(December 16, 2022) 2022 was a big year for the American Institute of Architects California, with significant victories for the profession in the advocacy arena. Below are the top six achievements accomplished through the efforts of AIA CA members and staff:
California has, in recent years, taken several steps to reduce our greenhouse gas emissions, and is in the process of considering additional steps, including improved codes and standards for buildings. AIA California agrees that buildings codes and standards must continue to improve to reduce the impact buildings have on our environment.
Improving the performance of buildings requires that architects – the designers of buildings – have the knowledge to design buildings according to changes to the building codes and standards and, importantly, how to design high-performing Zero Net Carbon buildings.
As part of the negotiations for this proposal, AIA CA agreed to offer these courses free of charge to all architects in California for the first 2-year cycle. As a result of great staff work, this year AIA CA offered 17 ZNCD courses with an average attendance of 378 attendees, with the highest attendance reaching 489 attendees! Special thanks to Frank Bostrom, AIA, Bill Burke, AIA, Sarah Vasquez, AIA CA Climate Action Coordinator, and Rebekah Aceves, AIA CA Professional Practice Program Coordinator, for all of their efforts that led to these successes.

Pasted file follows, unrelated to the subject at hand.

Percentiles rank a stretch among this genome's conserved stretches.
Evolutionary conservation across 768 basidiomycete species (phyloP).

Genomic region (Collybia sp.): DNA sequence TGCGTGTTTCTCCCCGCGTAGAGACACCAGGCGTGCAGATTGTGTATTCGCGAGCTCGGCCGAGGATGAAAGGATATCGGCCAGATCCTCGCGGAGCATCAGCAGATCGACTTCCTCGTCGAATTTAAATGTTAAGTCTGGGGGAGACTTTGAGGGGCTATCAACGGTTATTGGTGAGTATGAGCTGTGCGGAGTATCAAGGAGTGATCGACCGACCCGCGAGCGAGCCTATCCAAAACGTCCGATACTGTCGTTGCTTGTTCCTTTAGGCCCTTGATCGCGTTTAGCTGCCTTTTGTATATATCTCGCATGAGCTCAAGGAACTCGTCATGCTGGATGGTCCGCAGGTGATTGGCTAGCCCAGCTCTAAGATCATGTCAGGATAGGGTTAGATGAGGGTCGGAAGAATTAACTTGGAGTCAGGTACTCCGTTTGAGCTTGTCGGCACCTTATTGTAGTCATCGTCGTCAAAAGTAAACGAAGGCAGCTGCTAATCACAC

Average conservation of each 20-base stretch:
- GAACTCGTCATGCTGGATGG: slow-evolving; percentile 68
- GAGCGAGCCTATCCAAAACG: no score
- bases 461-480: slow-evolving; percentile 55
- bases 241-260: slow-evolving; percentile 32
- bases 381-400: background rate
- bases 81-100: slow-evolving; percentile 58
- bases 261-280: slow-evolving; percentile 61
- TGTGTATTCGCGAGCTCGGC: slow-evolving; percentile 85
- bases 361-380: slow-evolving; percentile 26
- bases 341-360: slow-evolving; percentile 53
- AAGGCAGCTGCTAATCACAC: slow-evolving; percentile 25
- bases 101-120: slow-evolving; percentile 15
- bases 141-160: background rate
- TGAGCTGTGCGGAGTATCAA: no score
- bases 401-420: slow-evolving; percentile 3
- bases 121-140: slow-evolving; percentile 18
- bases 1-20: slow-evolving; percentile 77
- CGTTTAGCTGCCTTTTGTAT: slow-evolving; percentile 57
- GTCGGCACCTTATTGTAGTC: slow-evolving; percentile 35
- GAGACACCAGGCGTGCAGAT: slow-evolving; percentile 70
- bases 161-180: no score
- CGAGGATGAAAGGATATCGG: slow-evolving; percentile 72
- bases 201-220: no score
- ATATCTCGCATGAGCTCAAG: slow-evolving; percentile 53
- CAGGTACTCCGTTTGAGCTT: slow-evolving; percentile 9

Ms. Bernstein, using her expert knowledge of architectural documents, and Attorney Steven Weinberg, with Holmes Weinberg PC, using his expert knowledge of the Copyright Act, worked with AIA California staff to draft the language that became SB 1214.
SB 1214 allows architectural documents that express the scope of a project and do not contain information protected by the Copyright Act to be posted online by a planning department and copied. These documents are Site Plans and Massing Diagrams, which SB 1214 defines. Other architectural documents that contain protected information cannot be posted online or copied. These protected documents can be viewed by the public at the planning department and, of course, distributed to local government staff, advisory boards, and other decision makers.
While AIA CA fully supports the primary purpose of CCR 135, to protect the public, the way this proposed regulation was written was of great concern to our membership for a number of reasons. Read more here.
As you can see, 2022 has been a year filled with wins for our organization. None of this would be possible without our members and our dedicated staff. We look forward to building on these successes in 2023 and continuing to amplify the voice of the architectural profession.